Thursday, November 2, 2017

the last book I ever read (Petty: The Biography by Warren Zanes, excerpt nine)

from Petty: The Biography by Warren Zanes:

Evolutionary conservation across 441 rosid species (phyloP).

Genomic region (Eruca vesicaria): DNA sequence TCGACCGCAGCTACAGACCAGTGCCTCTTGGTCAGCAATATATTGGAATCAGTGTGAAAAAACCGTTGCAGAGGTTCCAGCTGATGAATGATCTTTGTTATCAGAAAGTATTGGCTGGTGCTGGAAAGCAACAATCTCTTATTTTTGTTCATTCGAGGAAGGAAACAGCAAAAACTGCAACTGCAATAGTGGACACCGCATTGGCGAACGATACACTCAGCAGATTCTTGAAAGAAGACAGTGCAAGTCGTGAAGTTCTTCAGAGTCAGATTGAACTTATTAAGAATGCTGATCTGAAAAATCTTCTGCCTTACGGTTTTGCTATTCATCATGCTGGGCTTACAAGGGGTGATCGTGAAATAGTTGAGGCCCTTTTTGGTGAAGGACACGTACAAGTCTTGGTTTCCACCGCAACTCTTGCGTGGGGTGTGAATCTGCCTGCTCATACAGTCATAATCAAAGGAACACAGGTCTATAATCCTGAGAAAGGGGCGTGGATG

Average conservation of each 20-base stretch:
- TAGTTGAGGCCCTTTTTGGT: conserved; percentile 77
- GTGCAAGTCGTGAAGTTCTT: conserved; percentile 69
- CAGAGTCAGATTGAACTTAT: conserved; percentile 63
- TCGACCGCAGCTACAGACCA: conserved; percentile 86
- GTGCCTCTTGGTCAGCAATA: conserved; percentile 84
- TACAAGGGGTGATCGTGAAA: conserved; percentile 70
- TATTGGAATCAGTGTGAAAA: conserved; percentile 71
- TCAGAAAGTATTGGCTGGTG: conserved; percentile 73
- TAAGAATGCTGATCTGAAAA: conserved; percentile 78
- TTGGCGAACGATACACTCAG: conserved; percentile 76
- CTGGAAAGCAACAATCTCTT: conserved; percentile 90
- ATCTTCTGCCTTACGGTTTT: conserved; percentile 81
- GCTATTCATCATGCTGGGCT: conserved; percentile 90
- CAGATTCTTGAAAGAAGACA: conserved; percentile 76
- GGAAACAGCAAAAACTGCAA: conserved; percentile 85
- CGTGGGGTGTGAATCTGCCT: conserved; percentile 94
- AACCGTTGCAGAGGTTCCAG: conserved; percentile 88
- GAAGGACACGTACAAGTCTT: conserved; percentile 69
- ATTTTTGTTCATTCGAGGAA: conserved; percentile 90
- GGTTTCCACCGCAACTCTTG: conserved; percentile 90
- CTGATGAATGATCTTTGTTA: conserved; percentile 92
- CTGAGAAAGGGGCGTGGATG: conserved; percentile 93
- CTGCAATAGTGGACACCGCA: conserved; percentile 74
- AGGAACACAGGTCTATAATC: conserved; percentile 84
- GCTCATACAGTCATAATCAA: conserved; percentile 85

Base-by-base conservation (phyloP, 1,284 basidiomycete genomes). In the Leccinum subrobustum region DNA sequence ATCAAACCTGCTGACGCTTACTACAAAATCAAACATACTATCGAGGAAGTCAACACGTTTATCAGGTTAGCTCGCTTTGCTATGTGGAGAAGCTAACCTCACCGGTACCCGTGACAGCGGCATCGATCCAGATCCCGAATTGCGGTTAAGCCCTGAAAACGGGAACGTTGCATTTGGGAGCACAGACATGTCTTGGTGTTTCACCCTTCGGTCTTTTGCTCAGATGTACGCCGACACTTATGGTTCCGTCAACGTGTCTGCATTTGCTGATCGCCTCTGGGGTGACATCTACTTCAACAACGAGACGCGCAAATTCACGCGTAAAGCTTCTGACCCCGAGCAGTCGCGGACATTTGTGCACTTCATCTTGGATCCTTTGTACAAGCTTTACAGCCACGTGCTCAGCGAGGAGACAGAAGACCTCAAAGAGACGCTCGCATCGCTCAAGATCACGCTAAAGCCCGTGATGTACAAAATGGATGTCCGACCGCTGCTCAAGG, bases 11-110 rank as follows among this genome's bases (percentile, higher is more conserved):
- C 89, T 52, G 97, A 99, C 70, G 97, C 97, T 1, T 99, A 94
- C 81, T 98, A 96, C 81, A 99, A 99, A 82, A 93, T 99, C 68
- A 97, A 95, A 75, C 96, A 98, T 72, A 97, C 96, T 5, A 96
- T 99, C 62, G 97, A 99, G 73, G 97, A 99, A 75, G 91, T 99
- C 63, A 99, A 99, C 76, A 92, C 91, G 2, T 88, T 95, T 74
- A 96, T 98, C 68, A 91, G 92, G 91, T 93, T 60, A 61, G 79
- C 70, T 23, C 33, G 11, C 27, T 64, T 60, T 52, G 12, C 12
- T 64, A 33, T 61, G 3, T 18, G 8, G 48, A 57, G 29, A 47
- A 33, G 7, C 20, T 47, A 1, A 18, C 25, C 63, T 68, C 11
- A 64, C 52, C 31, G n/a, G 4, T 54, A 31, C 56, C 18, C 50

After months of touring behind Long After Dark, the Heartbreakers were going to get a break, the first stillness after eight years of making records and supporting them. And it wouldn’t go well. Keith Richards isn’t the only man in a rock-and- roll band to note that the real trouble doesn’t come on the road—it comes when you get home and live like you’re on the road. That’s a paraphrase, but it’s an idea that gives some sense of what was coming for the Heartbreakers. Mike Campbell calls it “the dark period.” Petty says a little more: “We took a lot of shrapnel that year. It taught me a lot. We had never been allowed to grow up. We’d never been in a situation where it was even expected of us. You know, you’re bouncing everything off the same four or five people you’ve been around since school, and you have children, you’re married—most people would have been conducting themselves differently. We suddenly had to deal with maybe not being around much longer.” Whether that means as a band or as individuals isn’t clear. But mortality hovered in ways it hadn’t previously. The death of Katherine Petty came to her son almost as if it had been waiting for him to slow down. Mike Campbell went into the hospital with exhaustion. Petty went into the hospital for surgery on a broken hand, self-inflicted in a fit of rage. Benmont Tench worked his way toward recovery from drugs and alcohol, without getting all the way there until 1988. When asked about Southern Accents, the album that was released next, Petty says quietly, “When I hear that one, I can taste cocaine in the back of my mouth.”

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